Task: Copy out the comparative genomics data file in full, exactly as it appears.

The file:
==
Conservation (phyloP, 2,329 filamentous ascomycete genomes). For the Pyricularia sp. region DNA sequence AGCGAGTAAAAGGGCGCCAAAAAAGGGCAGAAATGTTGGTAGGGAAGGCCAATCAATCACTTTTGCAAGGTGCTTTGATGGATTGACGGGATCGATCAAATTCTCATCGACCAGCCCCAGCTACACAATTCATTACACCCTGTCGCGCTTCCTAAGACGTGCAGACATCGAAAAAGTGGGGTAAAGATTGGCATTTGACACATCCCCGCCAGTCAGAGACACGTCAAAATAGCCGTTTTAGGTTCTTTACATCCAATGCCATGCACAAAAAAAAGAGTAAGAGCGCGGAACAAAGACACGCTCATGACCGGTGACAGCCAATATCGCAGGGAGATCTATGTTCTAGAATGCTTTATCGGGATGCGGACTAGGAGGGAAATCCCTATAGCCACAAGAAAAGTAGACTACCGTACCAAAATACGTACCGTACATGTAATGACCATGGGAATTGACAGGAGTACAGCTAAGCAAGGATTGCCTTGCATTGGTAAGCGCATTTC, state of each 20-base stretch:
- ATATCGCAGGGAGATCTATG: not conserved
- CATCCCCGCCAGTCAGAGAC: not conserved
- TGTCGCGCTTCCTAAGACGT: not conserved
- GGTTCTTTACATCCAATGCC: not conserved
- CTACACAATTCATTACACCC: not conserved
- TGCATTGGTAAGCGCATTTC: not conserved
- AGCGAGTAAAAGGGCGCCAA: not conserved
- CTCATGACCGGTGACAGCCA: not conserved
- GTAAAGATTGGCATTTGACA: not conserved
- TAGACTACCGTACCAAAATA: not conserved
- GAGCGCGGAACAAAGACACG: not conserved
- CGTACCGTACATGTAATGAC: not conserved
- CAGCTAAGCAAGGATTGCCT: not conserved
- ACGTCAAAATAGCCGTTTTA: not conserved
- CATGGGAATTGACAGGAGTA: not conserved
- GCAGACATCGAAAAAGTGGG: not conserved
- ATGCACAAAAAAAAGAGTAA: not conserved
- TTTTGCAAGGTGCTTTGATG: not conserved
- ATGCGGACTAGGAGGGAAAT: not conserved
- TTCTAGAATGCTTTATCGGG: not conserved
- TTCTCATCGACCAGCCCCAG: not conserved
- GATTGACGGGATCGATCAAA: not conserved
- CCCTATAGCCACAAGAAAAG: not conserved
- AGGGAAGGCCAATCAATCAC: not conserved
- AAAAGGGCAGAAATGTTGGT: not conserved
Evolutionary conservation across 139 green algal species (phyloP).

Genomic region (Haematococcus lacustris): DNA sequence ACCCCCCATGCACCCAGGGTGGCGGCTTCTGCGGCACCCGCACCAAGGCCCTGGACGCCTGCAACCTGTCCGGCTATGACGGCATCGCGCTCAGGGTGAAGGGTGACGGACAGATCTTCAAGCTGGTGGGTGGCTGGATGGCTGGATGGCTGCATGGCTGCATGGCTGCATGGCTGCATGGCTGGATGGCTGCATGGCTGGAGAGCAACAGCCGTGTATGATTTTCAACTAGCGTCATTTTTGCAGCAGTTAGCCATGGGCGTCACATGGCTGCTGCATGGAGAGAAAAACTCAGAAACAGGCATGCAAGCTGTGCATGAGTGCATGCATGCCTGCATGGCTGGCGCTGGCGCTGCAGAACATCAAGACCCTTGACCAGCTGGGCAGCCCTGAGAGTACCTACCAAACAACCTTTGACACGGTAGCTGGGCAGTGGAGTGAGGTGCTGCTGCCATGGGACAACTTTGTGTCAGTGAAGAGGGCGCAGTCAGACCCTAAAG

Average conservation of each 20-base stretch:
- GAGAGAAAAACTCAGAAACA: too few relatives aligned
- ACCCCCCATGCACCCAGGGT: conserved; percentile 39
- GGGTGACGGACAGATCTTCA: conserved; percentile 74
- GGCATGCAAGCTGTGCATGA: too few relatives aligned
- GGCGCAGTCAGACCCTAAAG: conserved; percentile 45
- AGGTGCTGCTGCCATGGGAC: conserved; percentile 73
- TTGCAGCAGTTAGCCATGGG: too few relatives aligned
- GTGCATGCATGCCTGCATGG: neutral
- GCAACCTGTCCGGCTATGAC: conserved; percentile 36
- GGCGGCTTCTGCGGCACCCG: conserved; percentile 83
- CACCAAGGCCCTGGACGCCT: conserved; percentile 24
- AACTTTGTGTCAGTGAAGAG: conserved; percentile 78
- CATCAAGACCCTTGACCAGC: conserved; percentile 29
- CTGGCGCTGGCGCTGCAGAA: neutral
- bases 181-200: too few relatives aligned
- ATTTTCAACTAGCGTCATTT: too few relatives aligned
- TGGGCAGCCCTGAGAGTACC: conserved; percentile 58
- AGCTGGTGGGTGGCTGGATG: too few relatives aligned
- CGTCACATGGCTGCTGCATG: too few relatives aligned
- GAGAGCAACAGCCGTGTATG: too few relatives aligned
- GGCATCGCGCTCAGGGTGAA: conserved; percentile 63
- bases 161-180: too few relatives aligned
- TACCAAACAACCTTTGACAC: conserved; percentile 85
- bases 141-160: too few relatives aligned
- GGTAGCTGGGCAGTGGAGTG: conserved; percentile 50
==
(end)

Conservation (phyloP, 2,329 filamentous ascomycete genomes). For the Pyricularia sp. region DNA sequence AGCGAGTAAAAGGGCGCCAAAAAAGGGCAGAAATGTTGGTAGGGAAGGCCAATCAATCACTTTTGCAAGGTGCTTTGATGGATTGACGGGATCGATCAAATTCTCATCGACCAGCCCCAGCTACACAATTCATTACACCCTGTCGCGCTTCCTAAGACGTGCAGACATCGAAAAAGTGGGGTAAAGATTGGCATTTGACACATCCCCGCCAGTCAGAGACACGTCAAAATAGCCGTTTTAGGTTCTTTACATCCAATGCCATGCACAAAAAAAAGAGTAAGAGCGCGGAACAAAGACACGCTCATGACCGGTGACAGCCAATATCGCAGGGAGATCTATGTTCTAGAATGCTTTATCGGGATGCGGACTAGGAGGGAAATCCCTATAGCCACAAGAAAAGTAGACTACCGTACCAAAATACGTACCGTACATGTAATGACCATGGGAATTGACAGGAGTACAGCTAAGCAAGGATTGCCTTGCATTGGTAAGCGCATTTC, state of each 20-base stretch:
- ATATCGCAGGGAGATCTATG: not conserved
- CATCCCCGCCAGTCAGAGAC: not conserved
- TGTCGCGCTTCCTAAGACGT: not conserved
- GGTTCTTTACATCCAATGCC: not conserved
- CTACACAATTCATTACACCC: not conserved
- TGCATTGGTAAGCGCATTTC: not conserved
- AGCGAGTAAAAGGGCGCCAA: not conserved
- CTCATGACCGGTGACAGCCA: not conserved
- GTAAAGATTGGCATTTGACA: not conserved
- TAGACTACCGTACCAAAATA: not conserved
- GAGCGCGGAACAAAGACACG: not conserved
- CGTACCGTACATGTAATGAC: not conserved
- CAGCTAAGCAAGGATTGCCT: not conserved
- ACGTCAAAATAGCCGTTTTA: not conserved
- CATGGGAATTGACAGGAGTA: not conserved
- GCAGACATCGAAAAAGTGGG: not conserved
- ATGCACAAAAAAAAGAGTAA: not conserved
- TTTTGCAAGGTGCTTTGATG: not conserved
- ATGCGGACTAGGAGGGAAAT: not conserved
- TTCTAGAATGCTTTATCGGG: not conserved
- TTCTCATCGACCAGCCCCAG: not conserved
- GATTGACGGGATCGATCAAA: not conserved
- CCCTATAGCCACAAGAAAAG: not conserved
- AGGGAAGGCCAATCAATCAC: not conserved
- AAAAGGGCAGAAATGTTGGT: not conserved
Evolutionary conservation across 139 green algal species (phyloP).

Genomic region (Haematococcus lacustris): DNA sequence ACCCCCCATGCACCCAGGGTGGCGGCTTCTGCGGCACCCGCACCAAGGCCCTGGACGCCTGCAACCTGTCCGGCTATGACGGCATCGCGCTCAGGGTGAAGGGTGACGGACAGATCTTCAAGCTGGTGGGTGGCTGGATGGCTGGATGGCTGCATGGCTGCATGGCTGCATGGCTGCATGGCTGGATGGCTGCATGGCTGGAGAGCAACAGCCGTGTATGATTTTCAACTAGCGTCATTTTTGCAGCAGTTAGCCATGGGCGTCACATGGCTGCTGCATGGAGAGAAAAACTCAGAAACAGGCATGCAAGCTGTGCATGAGTGCATGCATGCCTGCATGGCTGGCGCTGGCGCTGCAGAACATCAAGACCCTTGACCAGCTGGGCAGCCCTGAGAGTACCTACCAAACAACCTTTGACACGGTAGCTGGGCAGTGGAGTGAGGTGCTGCTGCCATGGGACAACTTTGTGTCAGTGAAGAGGGCGCAGTCAGACCCTAAAG

Average conservation of each 20-base stretch:
- GAGAGAAAAACTCAGAAACA: too few relatives aligned
- ACCCCCCATGCACCCAGGGT: conserved; percentile 39
- GGGTGACGGACAGATCTTCA: conserved; percentile 74
- GGCATGCAAGCTGTGCATGA: too few relatives aligned
- GGCGCAGTCAGACCCTAAAG: conserved; percentile 45
- AGGTGCTGCTGCCATGGGAC: conserved; percentile 73
- TTGCAGCAGTTAGCCATGGG: too few relatives aligned
- GTGCATGCATGCCTGCATGG: neutral
- GCAACCTGTCCGGCTATGAC: conserved; percentile 36
- GGCGGCTTCTGCGGCACCCG: conserved; percentile 83
- CACCAAGGCCCTGGACGCCT: conserved; percentile 24
- AACTTTGTGTCAGTGAAGAG: conserved; percentile 78
- CATCAAGACCCTTGACCAGC: conserved; percentile 29
- CTGGCGCTGGCGCTGCAGAA: neutral
- bases 181-200: too few relatives aligned
- ATTTTCAACTAGCGTCATTT: too few relatives aligned
- TGGGCAGCCCTGAGAGTACC: conserved; percentile 58
- AGCTGGTGGGTGGCTGGATG: too few relatives aligned
- CGTCACATGGCTGCTGCATG: too few relatives aligned
- GAGAGCAACAGCCGTGTATG: too few relatives aligned
- GGCATCGCGCTCAGGGTGAA: conserved; percentile 63
- bases 161-180: too few relatives aligned
- TACCAAACAACCTTTGACAC: conserved; percentile 85
- bases 141-160: too few relatives aligned
- GGTAGCTGGGCAGTGGAGTG: conserved; percentile 50